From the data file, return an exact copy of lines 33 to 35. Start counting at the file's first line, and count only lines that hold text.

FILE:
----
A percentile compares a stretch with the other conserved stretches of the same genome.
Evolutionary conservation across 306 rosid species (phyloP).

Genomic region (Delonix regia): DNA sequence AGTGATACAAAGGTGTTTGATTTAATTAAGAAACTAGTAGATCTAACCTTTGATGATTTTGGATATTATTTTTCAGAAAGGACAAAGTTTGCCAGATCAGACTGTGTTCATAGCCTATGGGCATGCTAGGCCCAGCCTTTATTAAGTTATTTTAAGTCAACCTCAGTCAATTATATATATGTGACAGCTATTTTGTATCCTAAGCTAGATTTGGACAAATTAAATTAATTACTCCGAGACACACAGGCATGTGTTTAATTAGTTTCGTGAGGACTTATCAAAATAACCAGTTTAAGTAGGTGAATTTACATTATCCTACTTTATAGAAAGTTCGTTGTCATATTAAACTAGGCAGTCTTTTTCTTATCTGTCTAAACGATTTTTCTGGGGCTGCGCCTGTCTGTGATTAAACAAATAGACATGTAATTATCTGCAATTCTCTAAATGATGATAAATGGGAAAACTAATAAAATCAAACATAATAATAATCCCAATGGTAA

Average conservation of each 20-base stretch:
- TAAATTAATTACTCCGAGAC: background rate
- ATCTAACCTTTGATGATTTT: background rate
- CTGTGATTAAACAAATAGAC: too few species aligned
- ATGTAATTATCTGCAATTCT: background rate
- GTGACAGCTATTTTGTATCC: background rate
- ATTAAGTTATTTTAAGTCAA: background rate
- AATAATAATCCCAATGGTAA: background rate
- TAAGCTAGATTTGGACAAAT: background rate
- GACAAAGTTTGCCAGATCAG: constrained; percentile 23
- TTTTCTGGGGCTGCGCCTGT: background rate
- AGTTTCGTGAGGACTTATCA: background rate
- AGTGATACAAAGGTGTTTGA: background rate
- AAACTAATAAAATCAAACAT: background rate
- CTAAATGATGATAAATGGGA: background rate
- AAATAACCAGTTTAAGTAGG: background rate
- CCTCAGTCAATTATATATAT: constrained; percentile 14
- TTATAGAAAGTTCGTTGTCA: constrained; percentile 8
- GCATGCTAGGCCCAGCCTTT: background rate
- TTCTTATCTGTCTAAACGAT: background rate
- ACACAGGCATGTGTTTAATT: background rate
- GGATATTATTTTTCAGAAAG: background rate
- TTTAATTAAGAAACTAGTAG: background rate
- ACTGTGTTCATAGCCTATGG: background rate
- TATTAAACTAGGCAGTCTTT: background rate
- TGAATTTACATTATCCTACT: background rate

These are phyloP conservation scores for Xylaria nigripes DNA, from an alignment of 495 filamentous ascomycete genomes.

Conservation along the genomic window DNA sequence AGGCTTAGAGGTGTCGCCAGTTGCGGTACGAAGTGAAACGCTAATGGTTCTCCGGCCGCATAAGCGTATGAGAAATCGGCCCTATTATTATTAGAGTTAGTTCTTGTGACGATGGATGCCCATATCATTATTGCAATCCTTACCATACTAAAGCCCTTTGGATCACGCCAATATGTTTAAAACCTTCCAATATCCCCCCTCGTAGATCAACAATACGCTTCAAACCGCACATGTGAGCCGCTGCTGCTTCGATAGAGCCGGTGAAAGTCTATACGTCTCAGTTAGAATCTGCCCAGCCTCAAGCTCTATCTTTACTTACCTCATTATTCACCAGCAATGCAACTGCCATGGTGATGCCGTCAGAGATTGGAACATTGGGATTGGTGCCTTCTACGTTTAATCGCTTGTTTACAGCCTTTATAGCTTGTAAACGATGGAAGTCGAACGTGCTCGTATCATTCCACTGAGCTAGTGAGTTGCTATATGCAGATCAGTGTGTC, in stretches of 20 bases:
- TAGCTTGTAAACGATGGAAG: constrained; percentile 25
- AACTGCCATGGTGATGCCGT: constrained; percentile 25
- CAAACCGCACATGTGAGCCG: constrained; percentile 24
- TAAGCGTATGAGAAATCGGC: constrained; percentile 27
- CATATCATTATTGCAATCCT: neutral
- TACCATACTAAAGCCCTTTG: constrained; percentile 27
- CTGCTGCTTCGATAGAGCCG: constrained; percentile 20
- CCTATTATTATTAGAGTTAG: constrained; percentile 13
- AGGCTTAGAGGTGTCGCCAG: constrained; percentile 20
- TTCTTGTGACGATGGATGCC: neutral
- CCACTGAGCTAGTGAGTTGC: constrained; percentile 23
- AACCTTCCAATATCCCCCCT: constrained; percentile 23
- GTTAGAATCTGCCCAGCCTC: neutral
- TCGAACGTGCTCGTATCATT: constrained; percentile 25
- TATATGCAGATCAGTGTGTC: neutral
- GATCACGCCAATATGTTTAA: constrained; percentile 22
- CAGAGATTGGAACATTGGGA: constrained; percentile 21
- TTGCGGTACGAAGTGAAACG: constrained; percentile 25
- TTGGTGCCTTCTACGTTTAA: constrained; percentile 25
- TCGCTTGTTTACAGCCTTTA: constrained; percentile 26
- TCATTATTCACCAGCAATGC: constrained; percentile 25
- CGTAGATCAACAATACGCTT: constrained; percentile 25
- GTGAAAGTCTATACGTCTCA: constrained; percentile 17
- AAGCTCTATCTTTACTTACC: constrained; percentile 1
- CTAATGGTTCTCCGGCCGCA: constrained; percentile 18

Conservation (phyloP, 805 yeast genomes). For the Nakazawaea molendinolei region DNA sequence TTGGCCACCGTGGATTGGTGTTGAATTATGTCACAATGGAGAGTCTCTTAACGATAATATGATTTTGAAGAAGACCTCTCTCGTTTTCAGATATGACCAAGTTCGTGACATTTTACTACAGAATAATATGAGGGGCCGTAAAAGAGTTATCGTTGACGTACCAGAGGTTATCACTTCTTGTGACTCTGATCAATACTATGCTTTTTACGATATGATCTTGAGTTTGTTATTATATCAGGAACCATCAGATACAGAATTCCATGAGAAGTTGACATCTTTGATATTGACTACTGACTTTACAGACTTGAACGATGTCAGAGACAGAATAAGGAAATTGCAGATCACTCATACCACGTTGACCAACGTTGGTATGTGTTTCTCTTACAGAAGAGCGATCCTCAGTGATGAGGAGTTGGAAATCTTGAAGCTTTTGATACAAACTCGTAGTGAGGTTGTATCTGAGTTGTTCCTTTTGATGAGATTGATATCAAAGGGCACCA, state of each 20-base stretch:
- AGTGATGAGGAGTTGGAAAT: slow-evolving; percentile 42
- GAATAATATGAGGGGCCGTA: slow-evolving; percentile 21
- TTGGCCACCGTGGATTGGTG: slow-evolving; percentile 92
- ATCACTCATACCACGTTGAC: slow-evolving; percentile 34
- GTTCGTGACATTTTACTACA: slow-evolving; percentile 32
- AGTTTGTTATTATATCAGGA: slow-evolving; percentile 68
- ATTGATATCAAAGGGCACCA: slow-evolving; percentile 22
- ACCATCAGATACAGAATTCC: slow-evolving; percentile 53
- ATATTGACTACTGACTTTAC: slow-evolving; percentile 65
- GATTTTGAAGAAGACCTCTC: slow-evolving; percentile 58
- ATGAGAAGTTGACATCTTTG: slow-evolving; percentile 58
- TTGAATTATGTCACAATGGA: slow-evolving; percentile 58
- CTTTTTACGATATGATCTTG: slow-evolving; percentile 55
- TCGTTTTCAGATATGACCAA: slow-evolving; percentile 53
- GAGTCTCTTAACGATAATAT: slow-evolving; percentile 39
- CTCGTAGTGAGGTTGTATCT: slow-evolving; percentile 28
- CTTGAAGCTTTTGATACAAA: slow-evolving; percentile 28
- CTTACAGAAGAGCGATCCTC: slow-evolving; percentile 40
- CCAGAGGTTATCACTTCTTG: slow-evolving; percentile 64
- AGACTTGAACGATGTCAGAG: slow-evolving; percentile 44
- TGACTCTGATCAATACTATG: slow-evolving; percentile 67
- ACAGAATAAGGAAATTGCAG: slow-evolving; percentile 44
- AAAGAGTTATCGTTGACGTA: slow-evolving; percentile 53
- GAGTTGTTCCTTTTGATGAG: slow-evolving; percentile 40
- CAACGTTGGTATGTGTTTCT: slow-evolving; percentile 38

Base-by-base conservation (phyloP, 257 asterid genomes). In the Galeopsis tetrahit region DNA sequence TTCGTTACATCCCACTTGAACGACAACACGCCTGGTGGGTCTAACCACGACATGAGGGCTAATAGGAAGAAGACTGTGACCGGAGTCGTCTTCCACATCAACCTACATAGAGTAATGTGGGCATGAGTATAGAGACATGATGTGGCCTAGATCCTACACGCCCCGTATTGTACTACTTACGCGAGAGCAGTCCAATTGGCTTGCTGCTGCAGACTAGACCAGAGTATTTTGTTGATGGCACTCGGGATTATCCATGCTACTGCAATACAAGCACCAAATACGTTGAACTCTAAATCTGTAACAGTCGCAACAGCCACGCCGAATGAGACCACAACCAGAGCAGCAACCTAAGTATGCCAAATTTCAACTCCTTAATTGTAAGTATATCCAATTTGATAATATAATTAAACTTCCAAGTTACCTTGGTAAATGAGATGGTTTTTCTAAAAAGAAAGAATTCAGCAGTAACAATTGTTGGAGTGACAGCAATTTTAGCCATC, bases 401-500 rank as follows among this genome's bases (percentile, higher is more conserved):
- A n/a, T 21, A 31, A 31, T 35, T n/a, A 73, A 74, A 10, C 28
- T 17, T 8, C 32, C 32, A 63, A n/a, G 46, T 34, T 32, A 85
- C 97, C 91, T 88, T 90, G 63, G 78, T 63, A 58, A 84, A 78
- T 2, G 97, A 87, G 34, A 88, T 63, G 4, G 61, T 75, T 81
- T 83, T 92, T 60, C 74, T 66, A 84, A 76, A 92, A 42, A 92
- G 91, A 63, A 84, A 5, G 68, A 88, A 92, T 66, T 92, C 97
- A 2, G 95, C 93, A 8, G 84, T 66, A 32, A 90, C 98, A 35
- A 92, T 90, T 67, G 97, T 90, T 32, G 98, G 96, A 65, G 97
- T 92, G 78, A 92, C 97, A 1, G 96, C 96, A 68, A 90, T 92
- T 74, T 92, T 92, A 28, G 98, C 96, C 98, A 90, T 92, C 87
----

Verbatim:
- AACTGCCATGGTGATGCCGT: constrained; percentile 25
- CAAACCGCACATGTGAGCCG: constrained; percentile 24
- TAAGCGTATGAGAAATCGGC: constrained; percentile 27